6. Sew from one end of the ‘bias binding’ to the other with a seam allowance you’re comfortable with making sure that you trap the bottom hem along the way. (This is where you can make up for lost seam allowance if you had to join a front and back piece.)
  7. Fold over both ends of the bow and sew together. And:
  8.  \\ YOU’RE DONE, CONGRATS! // (*fireworks and trumpets going off* – at least in your head…)

Option 2 (still requires pressing): This is reversible!

  1. Create a big version of bias binding – cut a piece of fabric each of at least 1.6m (ca. 63in) by [1.5 times as wide as you want your bow to be].
  2. Sew the strips together length-wise with the right sides facing. Press the fabric with the wrong sides facing. This helps with keeping the shape.
  3. Fold either side in length-wise (to about the halfway point of width – does that make sense??), creating what looks like massive bias binding. Press and pin as you go along.
  4. With this option you sew the ‘bias binding’ straight onto the back in one step. Line up the middle points of both pieces and take out the pins that match the bottom hem of the back piece. The ‘bias binding’ should stay nice and flat if you really pressed it 😉
  5. Feed the bottom hem of the back into the ‘bias binding’ making sure that the middle points stay matching. It doesn’t matter how far you insert it but if you want to be 100% sure that it’s level insert the hem all the way. I personally do it about half way because I feel like I’m covering so much pretty fabric otherwise… Pin the pieces together.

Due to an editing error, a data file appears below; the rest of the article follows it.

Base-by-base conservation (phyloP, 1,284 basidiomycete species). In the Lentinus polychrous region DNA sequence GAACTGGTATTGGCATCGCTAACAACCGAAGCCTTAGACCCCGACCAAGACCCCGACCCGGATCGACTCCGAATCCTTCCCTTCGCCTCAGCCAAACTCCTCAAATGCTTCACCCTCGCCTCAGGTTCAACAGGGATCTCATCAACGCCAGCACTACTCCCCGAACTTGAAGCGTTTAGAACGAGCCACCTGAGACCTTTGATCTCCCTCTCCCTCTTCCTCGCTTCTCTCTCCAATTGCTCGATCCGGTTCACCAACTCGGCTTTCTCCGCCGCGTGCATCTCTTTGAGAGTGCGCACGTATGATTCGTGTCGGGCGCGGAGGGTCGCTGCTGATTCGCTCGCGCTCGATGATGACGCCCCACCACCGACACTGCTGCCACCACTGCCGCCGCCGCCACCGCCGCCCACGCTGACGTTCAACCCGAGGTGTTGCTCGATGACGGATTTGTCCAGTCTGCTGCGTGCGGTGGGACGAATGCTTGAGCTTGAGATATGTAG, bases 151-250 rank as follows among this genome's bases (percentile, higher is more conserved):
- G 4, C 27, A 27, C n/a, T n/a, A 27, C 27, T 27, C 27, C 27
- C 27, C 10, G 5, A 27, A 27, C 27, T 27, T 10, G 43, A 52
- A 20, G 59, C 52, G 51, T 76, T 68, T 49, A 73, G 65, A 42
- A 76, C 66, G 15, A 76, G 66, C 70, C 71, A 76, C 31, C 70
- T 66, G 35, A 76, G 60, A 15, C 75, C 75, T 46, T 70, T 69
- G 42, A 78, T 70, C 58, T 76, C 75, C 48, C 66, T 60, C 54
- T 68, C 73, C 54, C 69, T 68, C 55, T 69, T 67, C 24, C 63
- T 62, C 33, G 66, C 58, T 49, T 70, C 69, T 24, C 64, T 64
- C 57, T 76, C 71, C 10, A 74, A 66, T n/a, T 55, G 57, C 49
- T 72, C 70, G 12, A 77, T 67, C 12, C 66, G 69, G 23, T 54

6. Sew from one end of the ‘bias binding’ to the other with a seam allowance you’re comfortable with making sure that you trap the bottom hem along the way. (This is where you can make up for lost seam allowance if you had to join a front and back piece.)
  7. Fold over both ends and sew together. And:
  8.  \\ YOU’RE DONE, CONGRATS! // (*fireworks and trumpets going off* – at least in your head…)

Here’s the options you get with the neckline (press down whichever you choose for better stability):

And this is what it looks like from the back:

I’d love to see some of your creations if you get around to making one of your own. Please feel free to alter the pattern and be creative with it. I’ll keep posting my own alternatives on here.

Let me know how you’re getting on!

If it’s all a bit tricky after all (despite me telling you it’s easy – I’m sorry I don’t want to make you feel bad!) you can have a look at this lovely website by my friend Janice who offers a Wrap Top workshop once in a while. Just go to her classes and see if one is coming up.

Cu next Friday xx